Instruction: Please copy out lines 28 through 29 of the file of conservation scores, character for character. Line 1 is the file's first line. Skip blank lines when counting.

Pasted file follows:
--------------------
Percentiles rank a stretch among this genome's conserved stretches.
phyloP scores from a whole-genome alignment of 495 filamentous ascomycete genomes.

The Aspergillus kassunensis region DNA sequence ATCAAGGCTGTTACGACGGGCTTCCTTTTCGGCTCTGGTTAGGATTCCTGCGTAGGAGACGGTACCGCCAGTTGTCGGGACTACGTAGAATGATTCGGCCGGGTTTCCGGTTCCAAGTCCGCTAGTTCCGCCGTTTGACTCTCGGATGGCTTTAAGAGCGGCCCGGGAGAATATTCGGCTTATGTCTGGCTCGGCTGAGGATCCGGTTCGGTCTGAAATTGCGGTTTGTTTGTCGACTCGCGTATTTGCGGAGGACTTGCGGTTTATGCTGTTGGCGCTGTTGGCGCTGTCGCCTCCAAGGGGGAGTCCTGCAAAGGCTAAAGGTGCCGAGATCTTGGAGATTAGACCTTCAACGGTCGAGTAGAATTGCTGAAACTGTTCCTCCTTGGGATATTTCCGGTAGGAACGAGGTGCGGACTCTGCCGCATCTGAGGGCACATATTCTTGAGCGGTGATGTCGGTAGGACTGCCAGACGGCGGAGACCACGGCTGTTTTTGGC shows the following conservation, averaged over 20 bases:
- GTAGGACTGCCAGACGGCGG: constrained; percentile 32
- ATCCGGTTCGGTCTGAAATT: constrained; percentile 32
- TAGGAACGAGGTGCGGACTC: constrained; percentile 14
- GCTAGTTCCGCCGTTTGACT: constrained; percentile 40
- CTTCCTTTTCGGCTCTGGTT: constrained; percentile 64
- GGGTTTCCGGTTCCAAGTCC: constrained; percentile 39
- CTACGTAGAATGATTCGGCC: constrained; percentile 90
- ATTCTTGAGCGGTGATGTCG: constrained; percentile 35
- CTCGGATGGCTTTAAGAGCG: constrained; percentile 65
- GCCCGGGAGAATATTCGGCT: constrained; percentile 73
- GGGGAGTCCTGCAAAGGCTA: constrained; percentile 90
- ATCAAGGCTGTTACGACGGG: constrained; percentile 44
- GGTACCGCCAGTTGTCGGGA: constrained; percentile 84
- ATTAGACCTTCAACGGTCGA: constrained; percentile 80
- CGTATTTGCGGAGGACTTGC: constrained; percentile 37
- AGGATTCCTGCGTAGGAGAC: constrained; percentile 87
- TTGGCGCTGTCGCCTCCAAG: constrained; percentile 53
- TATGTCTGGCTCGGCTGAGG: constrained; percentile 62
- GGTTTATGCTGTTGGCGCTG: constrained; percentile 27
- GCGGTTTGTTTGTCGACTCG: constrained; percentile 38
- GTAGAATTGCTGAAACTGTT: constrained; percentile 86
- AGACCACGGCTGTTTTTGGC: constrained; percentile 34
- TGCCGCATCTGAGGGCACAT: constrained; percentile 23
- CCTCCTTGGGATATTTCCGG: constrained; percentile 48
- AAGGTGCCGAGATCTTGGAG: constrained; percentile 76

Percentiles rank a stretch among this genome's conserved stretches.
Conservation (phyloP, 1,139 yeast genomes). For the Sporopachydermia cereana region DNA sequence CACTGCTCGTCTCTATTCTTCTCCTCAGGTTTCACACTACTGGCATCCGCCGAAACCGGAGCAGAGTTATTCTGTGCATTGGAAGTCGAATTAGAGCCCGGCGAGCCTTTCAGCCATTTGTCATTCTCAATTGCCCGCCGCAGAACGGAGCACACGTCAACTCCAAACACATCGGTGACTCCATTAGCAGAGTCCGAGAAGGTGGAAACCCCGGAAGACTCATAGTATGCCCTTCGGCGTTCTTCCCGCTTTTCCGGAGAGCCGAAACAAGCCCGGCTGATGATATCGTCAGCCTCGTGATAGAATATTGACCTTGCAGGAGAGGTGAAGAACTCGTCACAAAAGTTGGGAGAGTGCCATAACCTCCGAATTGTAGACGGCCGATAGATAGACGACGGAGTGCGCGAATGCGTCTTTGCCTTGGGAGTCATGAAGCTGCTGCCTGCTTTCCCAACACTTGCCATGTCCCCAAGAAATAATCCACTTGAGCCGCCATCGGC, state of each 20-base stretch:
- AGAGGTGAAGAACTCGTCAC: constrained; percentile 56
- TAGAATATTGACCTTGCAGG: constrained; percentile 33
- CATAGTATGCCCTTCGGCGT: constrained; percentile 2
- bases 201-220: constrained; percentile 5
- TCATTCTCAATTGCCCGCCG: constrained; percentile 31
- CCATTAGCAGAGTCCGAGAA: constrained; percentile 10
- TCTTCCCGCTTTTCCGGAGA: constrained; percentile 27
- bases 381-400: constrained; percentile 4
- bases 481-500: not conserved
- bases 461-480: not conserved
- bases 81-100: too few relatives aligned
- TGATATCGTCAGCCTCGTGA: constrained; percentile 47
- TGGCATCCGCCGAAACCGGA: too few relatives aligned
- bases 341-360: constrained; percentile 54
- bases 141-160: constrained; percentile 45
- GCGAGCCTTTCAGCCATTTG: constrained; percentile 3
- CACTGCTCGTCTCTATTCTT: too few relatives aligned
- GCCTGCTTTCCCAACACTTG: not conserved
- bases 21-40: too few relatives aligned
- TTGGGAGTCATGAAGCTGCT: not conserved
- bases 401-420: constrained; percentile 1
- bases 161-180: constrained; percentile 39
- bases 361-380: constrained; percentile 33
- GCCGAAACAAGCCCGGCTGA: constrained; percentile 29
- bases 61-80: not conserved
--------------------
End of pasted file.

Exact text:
- AAGGTGCCGAGATCTTGGAG: constrained; percentile 76

Percentiles rank a stretch among this genome's conserved stretches.